# Rolling die until number is greater than 100 [duplicate]

Possible Duplicate:
Probability of dice sum just greater than 100

A die is rolled several times and the number appearing is summed. We stop when this sum becomes greater than or equal to 100. What value of sum in the end is the most probable (out of 100, 101, 102, 103, 104, 105)?

105 can be generated in only 1 way : 99 + 6

104 can be generated in only 2 ways: 99 + 5, 98 + 6

and so on.

Assuming that the dice rolling will reach either of numbers in range [94,99] is equally likely, 100 is the most likely. Am I correct?

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## marked as duplicate by joriki, Mike Spivey, draks ..., Cameron Buie, ArkamisNov 28 '12 at 20:54

– Jean-Sébastien Nov 28 '12 at 19:04
"Assuming that the dice rolling will reach either of numbers in range [94,99] is equally likely, 100 is the most likely." That's a big assumption. – Thomas Andrews Nov 28 '12 at 19:08

Let an be the number of ways to get a sum of n:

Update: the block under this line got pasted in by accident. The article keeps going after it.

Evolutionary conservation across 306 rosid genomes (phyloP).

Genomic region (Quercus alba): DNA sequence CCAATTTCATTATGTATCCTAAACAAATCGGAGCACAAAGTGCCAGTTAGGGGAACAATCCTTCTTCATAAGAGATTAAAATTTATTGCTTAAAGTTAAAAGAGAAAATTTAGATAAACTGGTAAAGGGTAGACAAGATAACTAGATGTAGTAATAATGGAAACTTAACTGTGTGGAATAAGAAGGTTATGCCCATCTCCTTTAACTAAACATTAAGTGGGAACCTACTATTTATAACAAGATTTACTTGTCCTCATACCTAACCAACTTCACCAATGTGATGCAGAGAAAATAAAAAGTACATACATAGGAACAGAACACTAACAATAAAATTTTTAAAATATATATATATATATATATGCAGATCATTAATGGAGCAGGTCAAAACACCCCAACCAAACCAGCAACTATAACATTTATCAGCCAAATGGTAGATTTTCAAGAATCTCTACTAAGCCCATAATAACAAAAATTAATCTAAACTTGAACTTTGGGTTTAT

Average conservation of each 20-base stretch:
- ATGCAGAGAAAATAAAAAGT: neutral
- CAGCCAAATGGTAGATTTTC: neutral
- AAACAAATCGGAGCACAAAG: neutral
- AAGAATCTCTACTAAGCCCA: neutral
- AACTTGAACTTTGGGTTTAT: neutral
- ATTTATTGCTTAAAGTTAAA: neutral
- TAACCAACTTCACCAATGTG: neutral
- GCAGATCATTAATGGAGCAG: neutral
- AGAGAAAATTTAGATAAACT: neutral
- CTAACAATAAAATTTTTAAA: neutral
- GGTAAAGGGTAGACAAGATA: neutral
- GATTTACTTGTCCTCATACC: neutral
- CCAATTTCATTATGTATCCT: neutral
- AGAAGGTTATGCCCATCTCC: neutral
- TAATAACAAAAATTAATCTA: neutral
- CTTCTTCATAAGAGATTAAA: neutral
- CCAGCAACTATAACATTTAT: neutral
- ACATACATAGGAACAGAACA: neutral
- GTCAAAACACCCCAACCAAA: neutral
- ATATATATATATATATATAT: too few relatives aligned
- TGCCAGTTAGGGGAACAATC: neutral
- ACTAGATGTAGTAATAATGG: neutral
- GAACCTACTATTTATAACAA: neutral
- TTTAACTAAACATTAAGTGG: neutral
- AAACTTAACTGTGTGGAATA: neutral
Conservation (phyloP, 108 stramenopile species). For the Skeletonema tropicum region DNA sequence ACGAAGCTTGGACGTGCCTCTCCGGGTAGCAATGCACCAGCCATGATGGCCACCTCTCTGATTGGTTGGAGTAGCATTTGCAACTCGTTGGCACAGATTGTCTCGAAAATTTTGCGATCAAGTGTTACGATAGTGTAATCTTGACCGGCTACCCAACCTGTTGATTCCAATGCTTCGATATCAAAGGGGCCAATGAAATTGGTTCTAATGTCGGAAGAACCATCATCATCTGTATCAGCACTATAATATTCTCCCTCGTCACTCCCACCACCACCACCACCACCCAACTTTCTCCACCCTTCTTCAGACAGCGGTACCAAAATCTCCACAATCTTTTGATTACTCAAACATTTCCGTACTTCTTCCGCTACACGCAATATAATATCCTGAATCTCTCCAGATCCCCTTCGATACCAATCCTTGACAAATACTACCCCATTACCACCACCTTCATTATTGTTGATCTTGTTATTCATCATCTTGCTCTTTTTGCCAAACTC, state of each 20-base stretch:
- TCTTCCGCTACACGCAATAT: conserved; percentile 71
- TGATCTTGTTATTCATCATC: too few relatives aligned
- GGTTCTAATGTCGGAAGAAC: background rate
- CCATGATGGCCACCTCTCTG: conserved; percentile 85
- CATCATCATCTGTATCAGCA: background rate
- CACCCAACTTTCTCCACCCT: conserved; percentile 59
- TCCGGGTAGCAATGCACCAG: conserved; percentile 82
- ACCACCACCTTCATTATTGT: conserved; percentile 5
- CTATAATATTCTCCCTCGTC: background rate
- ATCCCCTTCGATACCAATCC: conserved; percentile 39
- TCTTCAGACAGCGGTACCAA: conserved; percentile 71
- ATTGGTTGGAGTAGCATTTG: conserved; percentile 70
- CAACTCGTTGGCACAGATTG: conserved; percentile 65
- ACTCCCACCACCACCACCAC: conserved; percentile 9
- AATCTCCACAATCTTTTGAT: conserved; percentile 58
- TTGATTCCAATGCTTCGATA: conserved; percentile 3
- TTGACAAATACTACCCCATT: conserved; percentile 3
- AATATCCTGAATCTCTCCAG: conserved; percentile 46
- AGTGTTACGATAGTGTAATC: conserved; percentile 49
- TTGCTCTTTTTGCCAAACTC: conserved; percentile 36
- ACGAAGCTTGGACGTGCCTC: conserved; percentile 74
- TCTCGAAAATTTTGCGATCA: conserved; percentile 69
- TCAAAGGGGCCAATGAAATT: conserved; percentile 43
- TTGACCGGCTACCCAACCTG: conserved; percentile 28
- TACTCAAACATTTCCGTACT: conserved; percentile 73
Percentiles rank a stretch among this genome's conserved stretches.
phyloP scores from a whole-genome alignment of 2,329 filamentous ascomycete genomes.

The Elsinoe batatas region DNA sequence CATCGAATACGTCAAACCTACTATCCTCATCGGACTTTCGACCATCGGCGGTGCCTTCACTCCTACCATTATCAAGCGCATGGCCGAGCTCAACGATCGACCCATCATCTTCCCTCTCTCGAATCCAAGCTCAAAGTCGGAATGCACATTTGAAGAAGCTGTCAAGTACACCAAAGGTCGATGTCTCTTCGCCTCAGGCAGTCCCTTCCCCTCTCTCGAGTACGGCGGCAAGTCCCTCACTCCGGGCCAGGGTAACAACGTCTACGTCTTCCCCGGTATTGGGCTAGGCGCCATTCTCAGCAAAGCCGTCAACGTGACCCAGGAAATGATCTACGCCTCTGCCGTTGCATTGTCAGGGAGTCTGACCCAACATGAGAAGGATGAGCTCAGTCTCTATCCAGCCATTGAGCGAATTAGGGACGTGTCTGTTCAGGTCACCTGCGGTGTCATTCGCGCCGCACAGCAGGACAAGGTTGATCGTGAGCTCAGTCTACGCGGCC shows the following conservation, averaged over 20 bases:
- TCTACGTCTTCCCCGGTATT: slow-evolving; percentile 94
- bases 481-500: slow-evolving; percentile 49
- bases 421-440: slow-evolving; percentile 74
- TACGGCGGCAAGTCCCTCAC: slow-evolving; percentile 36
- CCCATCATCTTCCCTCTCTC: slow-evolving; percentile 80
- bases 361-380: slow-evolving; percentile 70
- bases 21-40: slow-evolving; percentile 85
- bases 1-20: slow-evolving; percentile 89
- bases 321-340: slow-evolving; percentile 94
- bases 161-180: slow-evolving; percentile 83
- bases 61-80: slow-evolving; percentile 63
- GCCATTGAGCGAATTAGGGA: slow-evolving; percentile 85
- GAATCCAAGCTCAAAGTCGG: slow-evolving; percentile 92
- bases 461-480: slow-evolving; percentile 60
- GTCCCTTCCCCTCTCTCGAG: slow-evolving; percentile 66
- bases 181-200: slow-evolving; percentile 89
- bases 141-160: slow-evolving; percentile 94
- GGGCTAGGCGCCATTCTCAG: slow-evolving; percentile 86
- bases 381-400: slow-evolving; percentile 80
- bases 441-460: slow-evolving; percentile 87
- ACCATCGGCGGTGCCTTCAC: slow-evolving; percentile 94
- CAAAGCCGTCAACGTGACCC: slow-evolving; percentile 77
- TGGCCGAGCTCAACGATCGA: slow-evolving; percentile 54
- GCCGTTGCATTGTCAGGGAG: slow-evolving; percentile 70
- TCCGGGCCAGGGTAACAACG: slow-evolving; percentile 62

a100 = a99 + a98 + a97 + a96 + a95 + a94

a101 = a99 + a98 + a97 + a96 + a95

a102 = a99 + a98 + a97 + a96

a103 = a99 + a98 + a97

a104 = a99 + a98

a105 = a99

So you can see just from this that a100 is the most likely since there are more ways to get to a sum of 100.

In plain language...

In other words, you might have the opportunity to end a game at 100 by rolling a 1, 2, 3, 4, 5, or 6, but you can only end a game at 105 by rolling a 6 on your last roll.

Sum at the penultimate roll

I disagree that sums of [94,99] are all equally likely for your penultimate roll, but it doesn't matter if they are equal or not. It's the last roll that determines the total score, which is the focus here. There are still a98 + a97 + a96 + a95 + a94 more ways to get a sum of 100 than there are to get a sum of 105, for example.

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This suppose that that getting $94,95,...99$ is equally likely, but this is not true – Jean-Sébastien Nov 28 '12 at 19:27
@Jean-Sébastien: It doesn't suppose that. We have $a_{100}\gt a_{101}$ independent of the values of $a_{94}$ through $a_{99}$, simply because the difference is $a_{94}$ and hence positive. – joriki Nov 28 '12 at 19:32
@Jean-Sébastien They don't have to be equally likely. There are still $a_{98}$ + $a_{97}$ + $a_{96}$ + $a_{95}$ + $a_{94}$ more ways to get 100 than there are to get 105. – woz Nov 28 '12 at 19:33
Right, sorry, don't know where i got this off – Jean-Sébastien Nov 28 '12 at 19:39